Carbon Pricing

Carbon Pricing

Early Experience and Future Prospects

Edited by John Quiggin, David Adamson and Daniel Quiggin

In 2012, Australia took the major step of introducing a carbon price, involving the creation of a system of emissions permits initially issued at a fixed price. Carbon Pricing brings together experts instrumental in the development, and operation, of Australia’s carbon policy who have played a significant role in the broader debate over climate change policy. Together they have achieved an in-depth analysis of Australia’s policy stance on pricing carbon and its implications for the wider economy.

Chapter 7: Modeling the impact of the Australian greenhouse emissions trading scheme on farm and fishery businesses

Mick Keogh

Subjects: economics and finance, environmental economics, environment, climate change, environmental economics, environmental politics and policy, valuation, politics and public policy, environmental politics and policy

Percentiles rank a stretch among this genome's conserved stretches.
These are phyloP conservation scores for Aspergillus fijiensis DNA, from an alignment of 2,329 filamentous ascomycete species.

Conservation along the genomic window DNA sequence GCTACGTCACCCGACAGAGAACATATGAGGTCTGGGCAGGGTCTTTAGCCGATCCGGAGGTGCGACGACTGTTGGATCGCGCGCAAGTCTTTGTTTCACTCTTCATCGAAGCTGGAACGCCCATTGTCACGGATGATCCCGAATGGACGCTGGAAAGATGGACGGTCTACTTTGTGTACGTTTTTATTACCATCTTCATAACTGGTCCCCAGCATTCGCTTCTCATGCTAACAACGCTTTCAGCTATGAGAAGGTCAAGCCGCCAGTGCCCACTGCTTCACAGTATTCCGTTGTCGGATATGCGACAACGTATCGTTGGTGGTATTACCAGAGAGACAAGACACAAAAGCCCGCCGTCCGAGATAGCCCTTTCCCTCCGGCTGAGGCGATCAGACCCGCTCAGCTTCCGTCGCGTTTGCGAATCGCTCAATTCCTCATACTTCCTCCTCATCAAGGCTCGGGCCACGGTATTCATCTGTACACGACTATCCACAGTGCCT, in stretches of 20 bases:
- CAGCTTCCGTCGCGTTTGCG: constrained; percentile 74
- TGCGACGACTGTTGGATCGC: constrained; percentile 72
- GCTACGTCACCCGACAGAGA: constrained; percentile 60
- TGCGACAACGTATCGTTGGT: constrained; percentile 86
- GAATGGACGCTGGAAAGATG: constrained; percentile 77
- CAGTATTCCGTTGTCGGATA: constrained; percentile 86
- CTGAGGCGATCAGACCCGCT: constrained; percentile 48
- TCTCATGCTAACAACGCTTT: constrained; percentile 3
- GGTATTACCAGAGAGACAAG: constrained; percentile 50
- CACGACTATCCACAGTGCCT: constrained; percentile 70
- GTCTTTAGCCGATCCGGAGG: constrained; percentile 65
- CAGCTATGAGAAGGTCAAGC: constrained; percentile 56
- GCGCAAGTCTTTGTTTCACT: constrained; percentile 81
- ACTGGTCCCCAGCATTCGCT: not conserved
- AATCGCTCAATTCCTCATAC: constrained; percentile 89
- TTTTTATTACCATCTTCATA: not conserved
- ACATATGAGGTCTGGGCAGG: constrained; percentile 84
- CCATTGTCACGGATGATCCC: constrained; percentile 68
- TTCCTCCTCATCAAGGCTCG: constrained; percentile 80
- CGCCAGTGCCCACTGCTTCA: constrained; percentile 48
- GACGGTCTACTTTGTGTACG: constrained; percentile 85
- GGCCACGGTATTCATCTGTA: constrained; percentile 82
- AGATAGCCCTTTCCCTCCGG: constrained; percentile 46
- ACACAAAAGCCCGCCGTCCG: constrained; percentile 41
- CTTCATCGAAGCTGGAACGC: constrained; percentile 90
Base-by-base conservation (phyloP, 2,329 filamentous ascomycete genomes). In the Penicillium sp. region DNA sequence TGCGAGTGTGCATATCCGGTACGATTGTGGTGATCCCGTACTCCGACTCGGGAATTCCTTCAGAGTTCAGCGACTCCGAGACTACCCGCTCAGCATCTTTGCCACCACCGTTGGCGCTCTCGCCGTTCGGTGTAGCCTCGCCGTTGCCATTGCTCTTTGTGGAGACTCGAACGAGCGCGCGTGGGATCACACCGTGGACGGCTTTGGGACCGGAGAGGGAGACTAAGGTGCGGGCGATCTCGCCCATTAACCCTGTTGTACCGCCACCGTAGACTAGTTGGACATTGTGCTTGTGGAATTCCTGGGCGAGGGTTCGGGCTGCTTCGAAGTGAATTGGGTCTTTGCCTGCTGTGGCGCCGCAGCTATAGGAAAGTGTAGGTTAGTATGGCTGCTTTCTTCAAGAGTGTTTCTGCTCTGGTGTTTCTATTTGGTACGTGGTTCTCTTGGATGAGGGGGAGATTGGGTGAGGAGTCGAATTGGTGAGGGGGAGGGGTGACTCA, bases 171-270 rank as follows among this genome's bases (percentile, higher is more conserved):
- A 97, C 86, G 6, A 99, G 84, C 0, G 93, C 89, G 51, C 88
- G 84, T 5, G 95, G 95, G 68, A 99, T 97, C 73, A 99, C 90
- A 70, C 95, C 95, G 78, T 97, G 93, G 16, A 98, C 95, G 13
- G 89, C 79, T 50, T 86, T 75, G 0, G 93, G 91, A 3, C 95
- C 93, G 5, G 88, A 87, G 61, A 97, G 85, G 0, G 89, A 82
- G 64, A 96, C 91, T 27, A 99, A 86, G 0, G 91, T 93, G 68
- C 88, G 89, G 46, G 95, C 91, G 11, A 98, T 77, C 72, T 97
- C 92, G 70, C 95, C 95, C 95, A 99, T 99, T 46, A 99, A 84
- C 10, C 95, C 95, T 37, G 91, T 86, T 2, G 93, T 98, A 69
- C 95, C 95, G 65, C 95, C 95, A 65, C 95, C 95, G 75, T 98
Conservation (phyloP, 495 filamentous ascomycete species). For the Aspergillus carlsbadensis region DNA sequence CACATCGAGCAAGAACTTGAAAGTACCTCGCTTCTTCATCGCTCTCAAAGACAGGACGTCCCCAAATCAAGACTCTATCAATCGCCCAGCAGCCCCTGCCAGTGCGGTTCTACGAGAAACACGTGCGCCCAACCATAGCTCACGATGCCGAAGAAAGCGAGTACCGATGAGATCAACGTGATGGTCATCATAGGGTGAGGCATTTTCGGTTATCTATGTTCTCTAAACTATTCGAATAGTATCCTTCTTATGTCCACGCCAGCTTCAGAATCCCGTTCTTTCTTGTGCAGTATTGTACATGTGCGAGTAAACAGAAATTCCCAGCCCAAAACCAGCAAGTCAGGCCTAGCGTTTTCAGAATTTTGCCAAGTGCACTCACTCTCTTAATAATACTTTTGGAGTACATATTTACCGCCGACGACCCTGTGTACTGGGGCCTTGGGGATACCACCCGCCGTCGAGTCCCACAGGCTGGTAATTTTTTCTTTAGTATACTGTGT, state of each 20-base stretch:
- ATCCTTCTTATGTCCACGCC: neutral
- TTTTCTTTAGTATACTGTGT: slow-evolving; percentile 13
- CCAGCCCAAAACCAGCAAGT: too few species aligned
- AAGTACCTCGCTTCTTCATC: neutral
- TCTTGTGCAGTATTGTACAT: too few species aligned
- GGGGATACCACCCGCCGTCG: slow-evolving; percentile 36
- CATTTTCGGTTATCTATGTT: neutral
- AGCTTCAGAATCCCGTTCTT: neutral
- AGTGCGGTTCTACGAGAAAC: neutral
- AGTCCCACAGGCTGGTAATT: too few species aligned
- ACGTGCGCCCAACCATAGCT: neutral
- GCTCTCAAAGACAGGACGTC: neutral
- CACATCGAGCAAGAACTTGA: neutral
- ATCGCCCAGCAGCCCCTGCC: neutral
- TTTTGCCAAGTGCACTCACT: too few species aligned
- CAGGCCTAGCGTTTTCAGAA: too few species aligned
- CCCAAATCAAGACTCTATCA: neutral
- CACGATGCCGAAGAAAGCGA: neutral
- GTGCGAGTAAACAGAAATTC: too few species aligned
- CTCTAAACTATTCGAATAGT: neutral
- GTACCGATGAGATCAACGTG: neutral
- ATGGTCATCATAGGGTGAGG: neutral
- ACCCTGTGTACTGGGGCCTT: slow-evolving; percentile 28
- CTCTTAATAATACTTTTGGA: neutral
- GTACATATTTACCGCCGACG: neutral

The Australian government has introduced a greenhouse emissions trading scheme (ETS) that has imposed a price on the greenhouse gas emissions produced by some Australian businesses from 1 July 2012. The ETS is initially operating with a government fixed carbon price commencing at AU$23 per metric ton CO2 e in 2012-13, and rising by 5 percent per annum until a market based trading scheme commences in 2015. (Please note, all currency figures in this chapter are in Australian dollars.) From 2015, the carbon price will be set by the market, and will be linked to international carbon schemes such as those operating in New Zealand and the European Union (EU). While these international carbon markets are currently trading at prices considerably below the Australian carbon price, the Australian government has stated it anticipates carbon prices to have increased by that time, and will follow a forward price trend largely in line with Treasury projections, which is for a long term annual increase of between 4 and 5 percent per annum. The government has announced that direct emissions from agricultural activities will not incur a cost under the ETS for the foreseeable future, although the possibility of imposing a cost on agricultural emissions at some future time has not been completely ruled out, and has been proposed by a number of prominent persons and groups involved in advising on carbon policy.

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